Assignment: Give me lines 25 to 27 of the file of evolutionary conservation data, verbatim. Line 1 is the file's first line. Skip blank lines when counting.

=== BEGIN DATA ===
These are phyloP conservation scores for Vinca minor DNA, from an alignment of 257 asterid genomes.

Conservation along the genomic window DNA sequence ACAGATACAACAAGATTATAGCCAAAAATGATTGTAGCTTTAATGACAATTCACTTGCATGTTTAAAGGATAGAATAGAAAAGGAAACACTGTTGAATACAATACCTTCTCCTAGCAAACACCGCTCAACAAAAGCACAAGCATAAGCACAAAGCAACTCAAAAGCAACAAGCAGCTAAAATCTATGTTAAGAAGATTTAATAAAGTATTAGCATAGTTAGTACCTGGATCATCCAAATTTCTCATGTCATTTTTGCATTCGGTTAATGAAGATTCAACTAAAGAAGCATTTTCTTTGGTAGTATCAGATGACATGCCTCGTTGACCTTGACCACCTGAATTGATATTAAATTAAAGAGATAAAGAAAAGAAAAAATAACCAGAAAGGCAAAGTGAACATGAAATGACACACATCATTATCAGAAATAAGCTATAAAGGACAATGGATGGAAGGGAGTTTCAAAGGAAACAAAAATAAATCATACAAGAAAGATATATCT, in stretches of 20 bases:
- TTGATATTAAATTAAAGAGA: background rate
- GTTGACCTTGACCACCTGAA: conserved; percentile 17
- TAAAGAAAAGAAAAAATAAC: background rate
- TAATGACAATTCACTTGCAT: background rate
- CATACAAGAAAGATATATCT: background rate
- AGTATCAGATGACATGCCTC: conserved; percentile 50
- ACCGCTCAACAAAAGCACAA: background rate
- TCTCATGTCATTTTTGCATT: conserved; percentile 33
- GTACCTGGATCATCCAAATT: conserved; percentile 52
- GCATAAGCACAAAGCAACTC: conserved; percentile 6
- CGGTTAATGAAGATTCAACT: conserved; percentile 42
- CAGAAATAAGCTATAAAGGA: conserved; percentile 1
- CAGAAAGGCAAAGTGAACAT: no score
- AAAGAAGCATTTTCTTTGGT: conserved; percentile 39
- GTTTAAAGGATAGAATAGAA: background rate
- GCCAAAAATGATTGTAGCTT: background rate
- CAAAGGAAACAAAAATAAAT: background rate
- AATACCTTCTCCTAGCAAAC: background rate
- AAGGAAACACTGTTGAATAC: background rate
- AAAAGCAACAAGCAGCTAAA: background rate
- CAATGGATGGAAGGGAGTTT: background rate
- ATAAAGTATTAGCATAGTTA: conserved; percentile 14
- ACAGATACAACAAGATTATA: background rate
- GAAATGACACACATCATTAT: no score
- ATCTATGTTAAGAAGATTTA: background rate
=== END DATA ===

- ACAGATACAACAAGATTATA: background rate
- GAAATGACACACATCATTAT: no score
- ATCTATGTTAAGAAGATTTA: background rate